Changes to NHS commissioning and procurement starting to bear fruit


The health secretary has said that changing the way in which health services are commissioned has driven significant efficiencies for the NHS over the last two years.

In his assessment of NHS England, published yesterday, Matthew Hancock said that NHS England “has met or is making good progress” towards 89% of the deliverables in the government’s mandate.

A key improvement came from the changes in how health chiefs are commissioning services and procuring medical devices, according to the assessment.

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Last year, NHS England and clinical commissioning groups delivered £3 billion of productivity and efficiency improvements.

Mr Hancock also praised the NHS for delivering more than 54,000 Personal Health Budgets (PHB) two years ahead of schedule.

PHBs, which include Personal Wheelchair Budgets (PWB) are being increasingly rolled out across NHS trusts and an estimated 200,000 people are expected to access them in the next five years.

PHBs replaced the wheelchair voucher scheme last year and have been trialled across various CCGs. The budgets can be used to purchase personalised wheelchairs and tech devices that can control curtains, lighting, heating and door intercoms.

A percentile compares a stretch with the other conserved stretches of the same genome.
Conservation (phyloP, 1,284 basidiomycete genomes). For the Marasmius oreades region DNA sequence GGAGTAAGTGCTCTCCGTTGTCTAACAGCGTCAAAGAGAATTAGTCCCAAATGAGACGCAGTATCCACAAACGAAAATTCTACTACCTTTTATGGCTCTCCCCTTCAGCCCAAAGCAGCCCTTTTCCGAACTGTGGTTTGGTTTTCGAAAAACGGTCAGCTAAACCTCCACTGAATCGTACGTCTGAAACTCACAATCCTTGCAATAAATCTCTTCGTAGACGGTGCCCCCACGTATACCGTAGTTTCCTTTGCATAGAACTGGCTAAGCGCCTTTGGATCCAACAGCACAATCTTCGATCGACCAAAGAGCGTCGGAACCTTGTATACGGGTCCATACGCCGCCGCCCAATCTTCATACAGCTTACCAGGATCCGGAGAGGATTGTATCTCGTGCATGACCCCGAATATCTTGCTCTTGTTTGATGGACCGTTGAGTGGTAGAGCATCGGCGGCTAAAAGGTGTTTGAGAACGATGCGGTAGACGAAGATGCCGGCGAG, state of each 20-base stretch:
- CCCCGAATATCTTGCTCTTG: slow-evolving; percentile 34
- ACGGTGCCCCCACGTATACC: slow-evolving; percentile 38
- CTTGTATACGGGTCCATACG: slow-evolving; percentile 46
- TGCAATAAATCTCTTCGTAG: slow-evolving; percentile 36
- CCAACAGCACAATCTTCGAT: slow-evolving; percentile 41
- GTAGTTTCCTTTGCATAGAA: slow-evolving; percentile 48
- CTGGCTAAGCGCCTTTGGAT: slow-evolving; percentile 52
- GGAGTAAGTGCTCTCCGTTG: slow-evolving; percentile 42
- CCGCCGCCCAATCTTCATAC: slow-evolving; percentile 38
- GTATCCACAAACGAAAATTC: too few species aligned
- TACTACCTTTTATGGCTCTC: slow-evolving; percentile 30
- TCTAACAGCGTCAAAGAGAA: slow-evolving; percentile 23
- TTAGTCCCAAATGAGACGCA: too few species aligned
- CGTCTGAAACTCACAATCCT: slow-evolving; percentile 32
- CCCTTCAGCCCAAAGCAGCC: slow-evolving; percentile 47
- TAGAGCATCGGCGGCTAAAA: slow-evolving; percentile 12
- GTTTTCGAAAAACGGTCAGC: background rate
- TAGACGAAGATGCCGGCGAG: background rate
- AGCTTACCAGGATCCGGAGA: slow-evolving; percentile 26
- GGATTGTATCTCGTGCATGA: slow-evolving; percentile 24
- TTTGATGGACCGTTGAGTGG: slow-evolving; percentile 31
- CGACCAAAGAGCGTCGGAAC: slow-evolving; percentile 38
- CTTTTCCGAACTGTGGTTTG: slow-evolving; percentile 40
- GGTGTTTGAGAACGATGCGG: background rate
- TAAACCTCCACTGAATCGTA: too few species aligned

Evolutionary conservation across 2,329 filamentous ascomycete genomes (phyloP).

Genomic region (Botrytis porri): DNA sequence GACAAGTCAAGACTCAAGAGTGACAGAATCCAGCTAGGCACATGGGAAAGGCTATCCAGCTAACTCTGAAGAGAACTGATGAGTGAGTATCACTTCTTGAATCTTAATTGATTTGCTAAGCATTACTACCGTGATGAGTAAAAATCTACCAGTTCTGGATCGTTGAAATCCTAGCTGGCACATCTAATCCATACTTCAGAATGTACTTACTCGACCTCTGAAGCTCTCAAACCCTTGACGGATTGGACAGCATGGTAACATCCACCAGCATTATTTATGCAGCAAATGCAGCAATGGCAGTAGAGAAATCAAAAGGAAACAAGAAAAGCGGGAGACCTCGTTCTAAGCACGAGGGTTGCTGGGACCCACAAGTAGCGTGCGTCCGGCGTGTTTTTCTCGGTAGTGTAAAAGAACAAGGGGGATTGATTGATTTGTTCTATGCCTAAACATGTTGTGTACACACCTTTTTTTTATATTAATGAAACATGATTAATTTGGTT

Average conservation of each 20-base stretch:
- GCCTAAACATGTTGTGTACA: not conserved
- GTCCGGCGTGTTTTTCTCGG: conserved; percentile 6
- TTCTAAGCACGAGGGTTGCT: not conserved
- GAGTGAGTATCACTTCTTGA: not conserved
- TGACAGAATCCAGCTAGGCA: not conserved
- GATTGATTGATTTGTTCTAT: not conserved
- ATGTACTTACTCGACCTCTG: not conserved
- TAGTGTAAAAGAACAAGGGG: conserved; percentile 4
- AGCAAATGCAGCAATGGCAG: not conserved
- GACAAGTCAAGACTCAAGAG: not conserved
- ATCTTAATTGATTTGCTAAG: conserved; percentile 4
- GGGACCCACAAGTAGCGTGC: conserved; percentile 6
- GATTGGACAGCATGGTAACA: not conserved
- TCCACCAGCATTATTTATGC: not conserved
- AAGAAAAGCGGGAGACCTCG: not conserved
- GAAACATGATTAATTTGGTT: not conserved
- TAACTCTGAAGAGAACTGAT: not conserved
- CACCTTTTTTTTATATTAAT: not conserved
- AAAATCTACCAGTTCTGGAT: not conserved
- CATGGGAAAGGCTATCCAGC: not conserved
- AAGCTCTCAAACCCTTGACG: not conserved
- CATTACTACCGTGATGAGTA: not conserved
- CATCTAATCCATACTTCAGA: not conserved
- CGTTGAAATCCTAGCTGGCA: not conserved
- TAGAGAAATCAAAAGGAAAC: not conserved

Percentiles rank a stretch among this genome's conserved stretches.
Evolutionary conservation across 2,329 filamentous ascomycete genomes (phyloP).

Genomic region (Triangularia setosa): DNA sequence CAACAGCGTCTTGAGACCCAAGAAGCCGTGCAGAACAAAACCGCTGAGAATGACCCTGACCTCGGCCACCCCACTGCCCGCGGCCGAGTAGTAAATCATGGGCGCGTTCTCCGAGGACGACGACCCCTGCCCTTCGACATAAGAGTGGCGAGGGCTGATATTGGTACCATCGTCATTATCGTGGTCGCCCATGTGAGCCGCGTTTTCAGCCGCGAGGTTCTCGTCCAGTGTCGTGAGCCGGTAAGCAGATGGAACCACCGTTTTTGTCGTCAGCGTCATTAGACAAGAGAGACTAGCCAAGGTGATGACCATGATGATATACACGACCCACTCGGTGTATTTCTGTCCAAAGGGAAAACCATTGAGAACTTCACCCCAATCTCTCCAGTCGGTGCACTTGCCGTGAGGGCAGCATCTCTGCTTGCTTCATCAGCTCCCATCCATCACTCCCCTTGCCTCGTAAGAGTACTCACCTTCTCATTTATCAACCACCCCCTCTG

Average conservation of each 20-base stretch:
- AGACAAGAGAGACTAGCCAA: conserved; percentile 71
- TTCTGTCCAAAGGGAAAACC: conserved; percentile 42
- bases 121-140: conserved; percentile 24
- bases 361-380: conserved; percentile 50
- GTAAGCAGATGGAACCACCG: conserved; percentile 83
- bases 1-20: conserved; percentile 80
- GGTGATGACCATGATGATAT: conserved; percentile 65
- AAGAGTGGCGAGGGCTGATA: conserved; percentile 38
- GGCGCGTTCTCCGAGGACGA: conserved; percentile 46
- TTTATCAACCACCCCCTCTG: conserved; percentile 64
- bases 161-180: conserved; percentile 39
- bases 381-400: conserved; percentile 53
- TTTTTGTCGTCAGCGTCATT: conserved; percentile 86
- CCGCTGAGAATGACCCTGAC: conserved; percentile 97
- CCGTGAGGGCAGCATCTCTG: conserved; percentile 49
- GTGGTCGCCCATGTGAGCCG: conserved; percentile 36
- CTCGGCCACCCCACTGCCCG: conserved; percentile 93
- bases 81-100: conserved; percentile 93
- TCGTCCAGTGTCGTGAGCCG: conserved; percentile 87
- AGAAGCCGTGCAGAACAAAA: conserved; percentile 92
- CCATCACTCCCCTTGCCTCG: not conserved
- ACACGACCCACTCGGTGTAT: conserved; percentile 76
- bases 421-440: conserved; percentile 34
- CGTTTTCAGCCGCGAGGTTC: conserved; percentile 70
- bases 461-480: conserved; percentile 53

Despite the improvements in procurement and commissioning, the assessment shows patient waiting times need to be reduced. The document said that over the past few years demand for the NHS has grown while patient need has continued to be diverse and complex.

Mr Hancock said: “The NHS is this country’s most valued public service and we’re rightly supporting it with an extra £33.9 billion a year in vital funding by 2023 to 2024 as part of the NHS Long Term Plan.

“We want to ensure this money benefits the frontline to help them deliver a sustainable and efficient health service across the country and we will be working with the NHS to safeguard our nation’s health for generations to come.”

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Joe Peskett

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